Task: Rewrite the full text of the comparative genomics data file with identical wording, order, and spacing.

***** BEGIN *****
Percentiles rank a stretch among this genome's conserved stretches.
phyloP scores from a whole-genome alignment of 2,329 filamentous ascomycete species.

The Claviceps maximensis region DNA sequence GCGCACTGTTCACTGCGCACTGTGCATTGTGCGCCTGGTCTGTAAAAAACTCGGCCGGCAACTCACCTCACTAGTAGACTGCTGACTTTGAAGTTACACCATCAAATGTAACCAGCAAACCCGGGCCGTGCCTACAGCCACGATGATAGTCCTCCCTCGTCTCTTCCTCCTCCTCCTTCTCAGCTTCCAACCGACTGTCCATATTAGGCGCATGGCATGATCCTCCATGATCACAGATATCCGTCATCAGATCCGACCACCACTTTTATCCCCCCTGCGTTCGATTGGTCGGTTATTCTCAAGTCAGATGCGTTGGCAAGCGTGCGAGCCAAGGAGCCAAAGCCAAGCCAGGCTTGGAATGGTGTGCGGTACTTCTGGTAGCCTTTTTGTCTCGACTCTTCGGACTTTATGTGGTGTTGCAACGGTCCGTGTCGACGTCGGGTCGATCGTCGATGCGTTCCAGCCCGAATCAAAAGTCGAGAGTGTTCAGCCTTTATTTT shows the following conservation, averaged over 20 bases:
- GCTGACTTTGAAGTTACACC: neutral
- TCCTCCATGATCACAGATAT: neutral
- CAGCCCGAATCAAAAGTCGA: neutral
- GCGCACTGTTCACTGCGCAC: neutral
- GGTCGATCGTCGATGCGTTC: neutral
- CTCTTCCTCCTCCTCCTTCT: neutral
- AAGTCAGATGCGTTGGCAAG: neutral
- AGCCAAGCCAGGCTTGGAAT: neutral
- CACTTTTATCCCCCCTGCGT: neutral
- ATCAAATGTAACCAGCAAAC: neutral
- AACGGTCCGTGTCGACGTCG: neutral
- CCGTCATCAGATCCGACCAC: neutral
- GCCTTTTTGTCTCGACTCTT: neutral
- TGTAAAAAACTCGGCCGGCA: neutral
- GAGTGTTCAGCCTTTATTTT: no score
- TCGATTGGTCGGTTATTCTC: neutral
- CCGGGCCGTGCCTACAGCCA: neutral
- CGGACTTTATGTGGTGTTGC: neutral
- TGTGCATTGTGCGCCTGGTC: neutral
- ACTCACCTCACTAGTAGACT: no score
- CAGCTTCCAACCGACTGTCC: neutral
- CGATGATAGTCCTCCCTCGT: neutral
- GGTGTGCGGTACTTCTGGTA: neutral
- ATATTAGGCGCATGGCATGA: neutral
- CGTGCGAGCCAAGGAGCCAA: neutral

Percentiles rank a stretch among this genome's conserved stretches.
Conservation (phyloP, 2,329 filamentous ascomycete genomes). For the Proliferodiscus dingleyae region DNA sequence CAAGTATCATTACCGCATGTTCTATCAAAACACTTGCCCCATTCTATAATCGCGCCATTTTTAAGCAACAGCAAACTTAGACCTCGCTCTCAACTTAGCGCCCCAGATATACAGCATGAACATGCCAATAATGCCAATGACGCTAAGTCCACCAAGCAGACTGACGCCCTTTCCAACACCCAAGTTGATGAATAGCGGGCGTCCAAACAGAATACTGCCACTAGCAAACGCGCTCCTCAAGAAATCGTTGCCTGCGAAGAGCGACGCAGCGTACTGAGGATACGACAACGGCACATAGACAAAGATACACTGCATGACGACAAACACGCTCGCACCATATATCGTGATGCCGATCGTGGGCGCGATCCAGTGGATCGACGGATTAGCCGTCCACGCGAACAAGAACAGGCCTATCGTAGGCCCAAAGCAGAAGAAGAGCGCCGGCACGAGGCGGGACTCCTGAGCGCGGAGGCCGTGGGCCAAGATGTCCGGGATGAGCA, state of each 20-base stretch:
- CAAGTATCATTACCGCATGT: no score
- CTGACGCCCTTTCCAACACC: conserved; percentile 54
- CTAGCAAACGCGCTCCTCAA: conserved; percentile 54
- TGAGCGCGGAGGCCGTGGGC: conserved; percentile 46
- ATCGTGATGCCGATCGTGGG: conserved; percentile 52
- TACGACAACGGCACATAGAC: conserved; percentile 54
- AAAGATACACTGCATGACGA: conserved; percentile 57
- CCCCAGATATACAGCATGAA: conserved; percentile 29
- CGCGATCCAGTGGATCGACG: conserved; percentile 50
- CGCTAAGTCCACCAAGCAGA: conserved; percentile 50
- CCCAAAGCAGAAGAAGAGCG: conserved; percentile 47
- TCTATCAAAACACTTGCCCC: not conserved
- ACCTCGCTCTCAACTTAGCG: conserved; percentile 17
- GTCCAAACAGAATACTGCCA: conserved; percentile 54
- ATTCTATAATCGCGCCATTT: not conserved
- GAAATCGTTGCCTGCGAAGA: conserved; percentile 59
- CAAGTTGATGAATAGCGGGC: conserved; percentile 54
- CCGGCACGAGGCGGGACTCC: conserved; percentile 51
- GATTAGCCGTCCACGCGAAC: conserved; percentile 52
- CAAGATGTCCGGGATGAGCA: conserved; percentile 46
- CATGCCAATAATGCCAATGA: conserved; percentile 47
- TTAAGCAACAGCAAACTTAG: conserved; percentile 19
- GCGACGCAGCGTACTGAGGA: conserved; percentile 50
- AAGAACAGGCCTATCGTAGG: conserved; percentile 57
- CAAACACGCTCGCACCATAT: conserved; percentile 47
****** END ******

Percentiles rank a stretch among this genome's conserved stretches.
phyloP scores from a whole-genome alignment of 2,329 filamentous ascomycete species.

The Claviceps maximensis region DNA sequence GCGCACTGTTCACTGCGCACTGTGCATTGTGCGCCTGGTCTGTAAAAAACTCGGCCGGCAACTCACCTCACTAGTAGACTGCTGACTTTGAAGTTACACCATCAAATGTAACCAGCAAACCCGGGCCGTGCCTACAGCCACGATGATAGTCCTCCCTCGTCTCTTCCTCCTCCTCCTTCTCAGCTTCCAACCGACTGTCCATATTAGGCGCATGGCATGATCCTCCATGATCACAGATATCCGTCATCAGATCCGACCACCACTTTTATCCCCCCTGCGTTCGATTGGTCGGTTATTCTCAAGTCAGATGCGTTGGCAAGCGTGCGAGCCAAGGAGCCAAAGCCAAGCCAGGCTTGGAATGGTGTGCGGTACTTCTGGTAGCCTTTTTGTCTCGACTCTTCGGACTTTATGTGGTGTTGCAACGGTCCGTGTCGACGTCGGGTCGATCGTCGATGCGTTCCAGCCCGAATCAAAAGTCGAGAGTGTTCAGCCTTTATTTT shows the following conservation, averaged over 20 bases:
- GCTGACTTTGAAGTTACACC: neutral
- TCCTCCATGATCACAGATAT: neutral
- CAGCCCGAATCAAAAGTCGA: neutral
- GCGCACTGTTCACTGCGCAC: neutral
- GGTCGATCGTCGATGCGTTC: neutral
- CTCTTCCTCCTCCTCCTTCT: neutral
- AAGTCAGATGCGTTGGCAAG: neutral
- AGCCAAGCCAGGCTTGGAAT: neutral
- CACTTTTATCCCCCCTGCGT: neutral
- ATCAAATGTAACCAGCAAAC: neutral
- AACGGTCCGTGTCGACGTCG: neutral
- CCGTCATCAGATCCGACCAC: neutral
- GCCTTTTTGTCTCGACTCTT: neutral
- TGTAAAAAACTCGGCCGGCA: neutral
- GAGTGTTCAGCCTTTATTTT: no score
- TCGATTGGTCGGTTATTCTC: neutral
- CCGGGCCGTGCCTACAGCCA: neutral
- CGGACTTTATGTGGTGTTGC: neutral
- TGTGCATTGTGCGCCTGGTC: neutral
- ACTCACCTCACTAGTAGACT: no score
- CAGCTTCCAACCGACTGTCC: neutral
- CGATGATAGTCCTCCCTCGT: neutral
- GGTGTGCGGTACTTCTGGTA: neutral
- ATATTAGGCGCATGGCATGA: neutral
- CGTGCGAGCCAAGGAGCCAA: neutral

Percentiles rank a stretch among this genome's conserved stretches.
Conservation (phyloP, 2,329 filamentous ascomycete genomes). For the Proliferodiscus dingleyae region DNA sequence CAAGTATCATTACCGCATGTTCTATCAAAACACTTGCCCCATTCTATAATCGCGCCATTTTTAAGCAACAGCAAACTTAGACCTCGCTCTCAACTTAGCGCCCCAGATATACAGCATGAACATGCCAATAATGCCAATGACGCTAAGTCCACCAAGCAGACTGACGCCCTTTCCAACACCCAAGTTGATGAATAGCGGGCGTCCAAACAGAATACTGCCACTAGCAAACGCGCTCCTCAAGAAATCGTTGCCTGCGAAGAGCGACGCAGCGTACTGAGGATACGACAACGGCACATAGACAAAGATACACTGCATGACGACAAACACGCTCGCACCATATATCGTGATGCCGATCGTGGGCGCGATCCAGTGGATCGACGGATTAGCCGTCCACGCGAACAAGAACAGGCCTATCGTAGGCCCAAAGCAGAAGAAGAGCGCCGGCACGAGGCGGGACTCCTGAGCGCGGAGGCCGTGGGCCAAGATGTCCGGGATGAGCA, state of each 20-base stretch:
- CAAGTATCATTACCGCATGT: no score
- CTGACGCCCTTTCCAACACC: conserved; percentile 54
- CTAGCAAACGCGCTCCTCAA: conserved; percentile 54
- TGAGCGCGGAGGCCGTGGGC: conserved; percentile 46
- ATCGTGATGCCGATCGTGGG: conserved; percentile 52
- TACGACAACGGCACATAGAC: conserved; percentile 54
- AAAGATACACTGCATGACGA: conserved; percentile 57
- CCCCAGATATACAGCATGAA: conserved; percentile 29
- CGCGATCCAGTGGATCGACG: conserved; percentile 50
- CGCTAAGTCCACCAAGCAGA: conserved; percentile 50
- CCCAAAGCAGAAGAAGAGCG: conserved; percentile 47
- TCTATCAAAACACTTGCCCC: not conserved
- ACCTCGCTCTCAACTTAGCG: conserved; percentile 17
- GTCCAAACAGAATACTGCCA: conserved; percentile 54
- ATTCTATAATCGCGCCATTT: not conserved
- GAAATCGTTGCCTGCGAAGA: conserved; percentile 59
- CAAGTTGATGAATAGCGGGC: conserved; percentile 54
- CCGGCACGAGGCGGGACTCC: conserved; percentile 51
- GATTAGCCGTCCACGCGAAC: conserved; percentile 52
- CAAGATGTCCGGGATGAGCA: conserved; percentile 46
- CATGCCAATAATGCCAATGA: conserved; percentile 47
- TTAAGCAACAGCAAACTTAG: conserved; percentile 19
- GCGACGCAGCGTACTGAGGA: conserved; percentile 50
- AAGAACAGGCCTATCGTAGG: conserved; percentile 57
- CAAACACGCTCGCACCATAT: conserved; percentile 47